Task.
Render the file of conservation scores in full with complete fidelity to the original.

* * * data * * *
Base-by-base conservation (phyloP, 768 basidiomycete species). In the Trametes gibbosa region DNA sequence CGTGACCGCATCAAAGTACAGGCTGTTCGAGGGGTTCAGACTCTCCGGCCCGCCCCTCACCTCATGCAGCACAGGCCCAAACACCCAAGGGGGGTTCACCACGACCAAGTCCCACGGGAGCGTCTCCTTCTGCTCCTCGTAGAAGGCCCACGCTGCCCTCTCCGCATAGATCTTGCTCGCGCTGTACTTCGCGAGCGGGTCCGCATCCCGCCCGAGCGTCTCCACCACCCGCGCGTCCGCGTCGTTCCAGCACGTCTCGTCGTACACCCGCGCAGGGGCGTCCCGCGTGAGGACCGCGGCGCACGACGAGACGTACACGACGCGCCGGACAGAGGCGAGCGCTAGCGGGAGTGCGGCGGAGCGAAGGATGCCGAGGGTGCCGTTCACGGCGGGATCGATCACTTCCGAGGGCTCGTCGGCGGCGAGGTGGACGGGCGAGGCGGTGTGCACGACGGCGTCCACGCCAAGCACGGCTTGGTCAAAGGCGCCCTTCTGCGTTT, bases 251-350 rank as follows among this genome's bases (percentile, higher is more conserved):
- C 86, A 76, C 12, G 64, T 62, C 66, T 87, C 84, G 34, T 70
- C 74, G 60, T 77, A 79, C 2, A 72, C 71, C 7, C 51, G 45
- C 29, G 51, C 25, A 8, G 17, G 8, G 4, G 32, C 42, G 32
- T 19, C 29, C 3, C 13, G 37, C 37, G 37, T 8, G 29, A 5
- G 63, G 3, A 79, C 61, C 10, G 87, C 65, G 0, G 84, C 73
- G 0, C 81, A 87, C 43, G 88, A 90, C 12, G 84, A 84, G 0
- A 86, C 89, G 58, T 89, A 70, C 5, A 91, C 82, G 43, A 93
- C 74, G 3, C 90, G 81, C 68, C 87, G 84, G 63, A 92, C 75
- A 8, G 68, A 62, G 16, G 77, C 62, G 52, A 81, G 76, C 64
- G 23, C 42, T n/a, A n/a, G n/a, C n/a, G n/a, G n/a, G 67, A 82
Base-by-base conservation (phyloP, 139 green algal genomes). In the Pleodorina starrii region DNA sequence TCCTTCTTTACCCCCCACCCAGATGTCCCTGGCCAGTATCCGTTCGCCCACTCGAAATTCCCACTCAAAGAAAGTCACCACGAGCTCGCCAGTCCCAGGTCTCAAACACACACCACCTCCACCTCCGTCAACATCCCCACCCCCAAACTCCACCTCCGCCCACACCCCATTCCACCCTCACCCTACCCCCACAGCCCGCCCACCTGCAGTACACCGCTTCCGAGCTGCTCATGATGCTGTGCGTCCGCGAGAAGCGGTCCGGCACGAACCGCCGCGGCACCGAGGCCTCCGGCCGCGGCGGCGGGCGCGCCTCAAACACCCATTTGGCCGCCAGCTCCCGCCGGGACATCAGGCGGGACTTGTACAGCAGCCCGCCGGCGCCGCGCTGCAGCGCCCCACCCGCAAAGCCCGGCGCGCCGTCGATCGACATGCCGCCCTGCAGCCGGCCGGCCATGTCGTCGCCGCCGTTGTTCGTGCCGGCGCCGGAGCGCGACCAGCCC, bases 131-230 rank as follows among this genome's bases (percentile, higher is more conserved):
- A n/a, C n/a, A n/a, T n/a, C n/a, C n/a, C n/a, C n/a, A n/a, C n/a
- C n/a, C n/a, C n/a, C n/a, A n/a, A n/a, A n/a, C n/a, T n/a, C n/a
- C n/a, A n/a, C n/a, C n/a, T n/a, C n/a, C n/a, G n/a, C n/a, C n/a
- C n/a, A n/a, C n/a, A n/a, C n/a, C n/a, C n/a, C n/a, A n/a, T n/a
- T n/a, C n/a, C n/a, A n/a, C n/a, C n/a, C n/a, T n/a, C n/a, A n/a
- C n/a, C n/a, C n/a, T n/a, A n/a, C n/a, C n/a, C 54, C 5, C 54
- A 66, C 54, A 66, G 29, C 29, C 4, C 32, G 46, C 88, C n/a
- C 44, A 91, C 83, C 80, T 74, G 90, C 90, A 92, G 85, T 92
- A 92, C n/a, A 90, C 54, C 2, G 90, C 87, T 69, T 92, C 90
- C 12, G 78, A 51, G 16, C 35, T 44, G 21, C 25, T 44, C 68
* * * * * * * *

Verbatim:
Base-by-base conservation (phyloP, 768 basidiomycete species). In the Trametes gibbosa region DNA sequence CGTGACCGCATCAAAGTACAGGCTGTTCGAGGGGTTCAGACTCTCCGGCCCGCCCCTCACCTCATGCAGCACAGGCCCAAACACCCAAGGGGGGTTCACCACGACCAAGTCCCACGGGAGCGTCTCCTTCTGCTCCTCGTAGAAGGCCCACGCTGCCCTCTCCGCATAGATCTTGCTCGCGCTGTACTTCGCGAGCGGGTCCGCATCCCGCCCGAGCGTCTCCACCACCCGCGCGTCCGCGTCGTTCCAGCACGTCTCGTCGTACACCCGCGCAGGGGCGTCCCGCGTGAGGACCGCGGCGCACGACGAGACGTACACGACGCGCCGGACAGAGGCGAGCGCTAGCGGGAGTGCGGCGGAGCGAAGGATGCCGAGGGTGCCGTTCACGGCGGGATCGATCACTTCCGAGGGCTCGTCGGCGGCGAGGTGGACGGGCGAGGCGGTGTGCACGACGGCGTCCACGCCAAGCACGGCTTGGTCAAAGGCGCCCTTCTGCGTTT, bases 251-350 rank as follows among this genome's bases (percentile, higher is more conserved):
- C 86, A 76, C 12, G 64, T 62, C 66, T 87, C 84, G 34, T 70
- C 74, G 60, T 77, A 79, C 2, A 72, C 71, C 7, C 51, G 45
- C 29, G 51, C 25, A 8, G 17, G 8, G 4, G 32, C 42, G 32
- T 19, C 29, C 3, C 13, G 37, C 37, G 37, T 8, G 29, A 5
- G 63, G 3, A 79, C 61, C 10, G 87, C 65, G 0, G 84, C 73
- G 0, C 81, A 87, C 43, G 88, A 90, C 12, G 84, A 84, G 0
- A 86, C 89, G 58, T 89, A 70, C 5, A 91, C 82, G 43, A 93
- C 74, G 3, C 90, G 81, C 68, C 87, G 84, G 63, A 92, C 75
- A 8, G 68, A 62, G 16, G 77, C 62, G 52, A 81, G 76, C 64
- G 23, C 42, T n/a, A n/a, G n/a, C n/a, G n/a, G n/a, G 67, A 82
Base-by-base conservation (phyloP, 139 green algal genomes). In the Pleodorina starrii region DNA sequence TCCTTCTTTACCCCCCACCCAGATGTCCCTGGCCAGTATCCGTTCGCCCACTCGAAATTCCCACTCAAAGAAAGTCACCACGAGCTCGCCAGTCCCAGGTCTCAAACACACACCACCTCCACCTCCGTCAACATCCCCACCCCCAAACTCCACCTCCGCCCACACCCCATTCCACCCTCACCCTACCCCCACAGCCCGCCCACCTGCAGTACACCGCTTCCGAGCTGCTCATGATGCTGTGCGTCCGCGAGAAGCGGTCCGGCACGAACCGCCGCGGCACCGAGGCCTCCGGCCGCGGCGGCGGGCGCGCCTCAAACACCCATTTGGCCGCCAGCTCCCGCCGGGACATCAGGCGGGACTTGTACAGCAGCCCGCCGGCGCCGCGCTGCAGCGCCCCACCCGCAAAGCCCGGCGCGCCGTCGATCGACATGCCGCCCTGCAGCCGGCCGGCCATGTCGTCGCCGCCGTTGTTCGTGCCGGCGCCGGAGCGCGACCAGCCC, bases 131-230 rank as follows among this genome's bases (percentile, higher is more conserved):
- A n/a, C n/a, A n/a, T n/a, C n/a, C n/a, C n/a, C n/a, A n/a, C n/a
- C n/a, C n/a, C n/a, C n/a, A n/a, A n/a, A n/a, C n/a, T n/a, C n/a
- C n/a, A n/a, C n/a, C n/a, T n/a, C n/a, C n/a, G n/a, C n/a, C n/a
- C n/a, A n/a, C n/a, A n/a, C n/a, C n/a, C n/a, C n/a, A n/a, T n/a
- T n/a, C n/a, C n/a, A n/a, C n/a, C n/a, C n/a, T n/a, C n/a, A n/a
- C n/a, C n/a, C n/a, T n/a, A n/a, C n/a, C n/a, C 54, C 5, C 54
- A 66, C 54, A 66, G 29, C 29, C 4, C 32, G 46, C 88, C n/a
- C 44, A 91, C 83, C 80, T 74, G 90, C 90, A 92, G 85, T 92
- A 92, C n/a, A 90, C 54, C 2, G 90, C 87, T 69, T 92, C 90
- C 12, G 78, A 51, G 16, C 35, T 44, G 21, C 25, T 44, C 68